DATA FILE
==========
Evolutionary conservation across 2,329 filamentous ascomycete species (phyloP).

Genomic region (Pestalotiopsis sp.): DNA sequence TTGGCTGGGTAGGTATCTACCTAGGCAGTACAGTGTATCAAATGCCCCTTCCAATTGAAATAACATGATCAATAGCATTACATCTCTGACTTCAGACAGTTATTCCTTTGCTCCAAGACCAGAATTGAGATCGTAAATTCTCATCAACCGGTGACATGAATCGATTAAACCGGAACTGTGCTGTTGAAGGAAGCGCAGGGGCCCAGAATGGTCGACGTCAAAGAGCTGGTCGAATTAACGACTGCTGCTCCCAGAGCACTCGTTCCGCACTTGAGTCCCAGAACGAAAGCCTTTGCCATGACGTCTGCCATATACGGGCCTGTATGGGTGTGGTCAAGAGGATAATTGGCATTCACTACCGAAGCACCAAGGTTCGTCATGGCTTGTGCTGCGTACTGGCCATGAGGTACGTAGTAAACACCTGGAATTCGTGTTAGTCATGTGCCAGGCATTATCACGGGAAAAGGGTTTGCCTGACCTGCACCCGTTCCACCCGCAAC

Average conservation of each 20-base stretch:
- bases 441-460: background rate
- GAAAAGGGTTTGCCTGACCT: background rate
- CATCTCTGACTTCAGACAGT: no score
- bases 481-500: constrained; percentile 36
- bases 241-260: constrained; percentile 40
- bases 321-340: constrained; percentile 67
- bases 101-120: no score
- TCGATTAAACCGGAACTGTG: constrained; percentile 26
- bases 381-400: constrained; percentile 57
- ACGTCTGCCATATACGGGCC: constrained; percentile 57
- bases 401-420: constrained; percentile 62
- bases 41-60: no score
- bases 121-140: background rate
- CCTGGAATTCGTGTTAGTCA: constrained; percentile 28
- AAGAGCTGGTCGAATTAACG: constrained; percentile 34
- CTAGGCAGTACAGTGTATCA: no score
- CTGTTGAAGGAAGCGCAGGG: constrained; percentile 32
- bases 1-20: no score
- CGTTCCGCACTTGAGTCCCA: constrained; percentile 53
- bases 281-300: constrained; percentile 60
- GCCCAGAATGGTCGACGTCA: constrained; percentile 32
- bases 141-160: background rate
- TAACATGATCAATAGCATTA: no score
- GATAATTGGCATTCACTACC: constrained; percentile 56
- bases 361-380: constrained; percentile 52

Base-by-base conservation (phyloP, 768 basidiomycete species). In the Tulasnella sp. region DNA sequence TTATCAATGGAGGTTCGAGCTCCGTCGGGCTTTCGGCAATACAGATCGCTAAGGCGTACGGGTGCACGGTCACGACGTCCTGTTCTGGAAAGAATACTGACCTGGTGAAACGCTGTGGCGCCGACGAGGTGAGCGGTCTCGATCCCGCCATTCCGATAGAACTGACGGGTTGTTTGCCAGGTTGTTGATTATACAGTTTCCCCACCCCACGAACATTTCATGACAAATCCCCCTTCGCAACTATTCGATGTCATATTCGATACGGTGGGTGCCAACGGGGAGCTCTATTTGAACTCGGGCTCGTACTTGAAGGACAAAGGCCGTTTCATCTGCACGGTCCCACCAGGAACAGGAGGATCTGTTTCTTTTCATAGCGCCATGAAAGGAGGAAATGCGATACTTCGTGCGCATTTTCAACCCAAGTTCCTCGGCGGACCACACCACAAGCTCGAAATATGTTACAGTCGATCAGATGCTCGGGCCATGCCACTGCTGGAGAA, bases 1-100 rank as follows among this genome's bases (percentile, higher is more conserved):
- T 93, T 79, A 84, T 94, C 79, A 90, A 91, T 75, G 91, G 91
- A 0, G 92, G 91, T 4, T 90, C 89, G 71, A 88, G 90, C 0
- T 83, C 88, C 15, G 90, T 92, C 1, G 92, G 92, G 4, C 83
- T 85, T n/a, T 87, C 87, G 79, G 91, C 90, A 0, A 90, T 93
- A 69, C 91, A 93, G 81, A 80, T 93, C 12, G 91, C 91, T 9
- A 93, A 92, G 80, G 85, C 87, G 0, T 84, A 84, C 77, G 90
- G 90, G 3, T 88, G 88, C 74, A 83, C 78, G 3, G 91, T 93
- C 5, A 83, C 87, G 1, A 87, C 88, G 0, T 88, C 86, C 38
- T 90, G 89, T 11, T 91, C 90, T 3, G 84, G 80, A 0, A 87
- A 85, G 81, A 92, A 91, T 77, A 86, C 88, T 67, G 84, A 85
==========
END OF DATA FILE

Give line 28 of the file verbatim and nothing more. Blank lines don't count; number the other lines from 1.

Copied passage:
- bases 361-380: constrained; percentile 52